All posts by Maen N Owda

Stateless Humanitarianism

As a result of the Arab-Israeli War in 1948, 750,000 Palestinians were displaced to form refugee camps across the country of Palestine and in neighboring countries like Syria, Jordan, and Lebanon. Those refugees didn’t have food, shelter, or even water, and therefore, international support was necessary in order to save them from starvation. The United Nations General Assembly resolution (302) took responsibility of this issue, stating that a new agency named UNRWA (United Nation’s Relief and Works Agency) is established to “Prevent conditions of starvation and distress… and to further conditions of peace and stability.” [1]

The complex political situation that resulted from this conflict limited the support the Palestinian refugees should get from health services and agencies. In his article, Doctors, Borders and Life in Crisis, Redfield quotes the charter of the MSF, “M6decins sans frontiers provides aid to people in need, to victims of natural and man-made disasters, wars and civil wars, irrespective of race, religion, ideology or politics” [2] Yet, this does not seem to be applied in the case of Palestinian refugees. The charter later says, “With regard to humanitarian interventions in the Palestinian territories, MSF faces difficulties when the political stakes of the situation do not easily translate into the language of victims and lives saved.” [3] According to the MSF, politics is rather disregarded when humanitarian support is needed, and at the same time members of MSF rarely suggest that their work will directly build a better social order or achieve a state of justice. “The goal is to agitate, disrupt, and encourage others to alter the world by practicing humanitarian medicine, one person at a time.” [4]

Sadly, the humanitarian support the Palestinian refugees received when they were depopulated was only a reaction to save as many lives as possible, rather than an intention to solve the causation of starvation. Palestinian refugees have been receiving basic food supplies on a monthly basis ever since, but this support is not enough to end the suffering they have to go through. Later on, Palestinians spend years inquiring for humanitarian support world wide, yet because those refugees have been stateless, humanitarianism has failed to take them seriously. In her article, Ticktin argues, “Being thrown out of one’s national community means being thrown out of humanity altogether – being stateless deprives one of the essence of humanity – its political character.” And conversely, she suggests that citizenship, a membership in a polity, conveys full belonging in the category humanity; “ humanitarianism protects individuals by virtue of their membership in humanity.” [5]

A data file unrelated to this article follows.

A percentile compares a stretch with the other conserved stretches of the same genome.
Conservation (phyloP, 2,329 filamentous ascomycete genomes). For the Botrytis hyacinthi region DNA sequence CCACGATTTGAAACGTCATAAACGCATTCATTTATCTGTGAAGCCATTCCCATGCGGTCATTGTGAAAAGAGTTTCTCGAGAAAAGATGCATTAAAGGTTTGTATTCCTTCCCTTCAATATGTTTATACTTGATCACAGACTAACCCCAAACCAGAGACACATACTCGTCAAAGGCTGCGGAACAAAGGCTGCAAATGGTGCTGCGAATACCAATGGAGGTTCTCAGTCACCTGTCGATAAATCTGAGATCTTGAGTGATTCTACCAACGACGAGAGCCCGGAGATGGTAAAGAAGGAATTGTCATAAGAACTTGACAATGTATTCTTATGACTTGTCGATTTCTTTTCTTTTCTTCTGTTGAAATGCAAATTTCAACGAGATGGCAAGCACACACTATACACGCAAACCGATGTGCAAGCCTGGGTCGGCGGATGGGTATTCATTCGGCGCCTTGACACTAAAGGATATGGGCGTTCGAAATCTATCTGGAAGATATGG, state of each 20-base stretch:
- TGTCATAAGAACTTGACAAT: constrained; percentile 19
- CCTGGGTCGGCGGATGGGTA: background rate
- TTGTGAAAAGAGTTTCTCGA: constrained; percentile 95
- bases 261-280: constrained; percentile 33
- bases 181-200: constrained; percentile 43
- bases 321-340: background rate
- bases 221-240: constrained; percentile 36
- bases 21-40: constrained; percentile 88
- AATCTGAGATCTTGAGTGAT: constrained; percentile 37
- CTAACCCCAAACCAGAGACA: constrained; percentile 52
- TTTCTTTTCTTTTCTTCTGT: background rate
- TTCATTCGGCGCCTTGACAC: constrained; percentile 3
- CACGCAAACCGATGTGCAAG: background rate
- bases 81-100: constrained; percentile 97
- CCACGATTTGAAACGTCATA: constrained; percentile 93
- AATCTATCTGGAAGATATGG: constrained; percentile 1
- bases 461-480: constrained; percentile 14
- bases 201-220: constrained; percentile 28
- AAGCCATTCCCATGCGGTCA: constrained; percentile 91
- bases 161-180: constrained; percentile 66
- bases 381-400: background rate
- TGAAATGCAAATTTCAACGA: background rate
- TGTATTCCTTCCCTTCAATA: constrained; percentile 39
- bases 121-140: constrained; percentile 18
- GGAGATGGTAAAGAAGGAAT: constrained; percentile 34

It is people who decide what they need, what rights are they missing, and the varieties of violations committed against them. Therefore, humanitarian agencies have no right to use politics, religion, or race as an excuse to reach those in need of help, and it is their responsibility to understand the needs of the victims irrespective of the systems forced upon them. As desperate as those stateless Palestinian refugees are for humanitarian support, the Rwandans are also suffering from scarce humanitarian support due to the political situation surrounding them. Ticktin argues, “The hundreds of thousands of people living and dying in awful conditions in the Rwanda-Zaire borderlands know better than anyone else on the scene what they have done, what has happened to them, why, and what they can hope for if they return to Rwanda.” [6] Yet, when voicing their suffering and struggle, Palestinian and Rwandan refugees are not taken lawfully, both because their representatives are governments that do not represent them as peoples, and also because the counter forces upon them are more powerful than they are, leaving them stateless in humanitarianism.


[2] Redfield P. 330

[3] Redfield P. 354

[4] Redfield P. 334

[5] Ticktin P. 44

[6] Ticktin P.392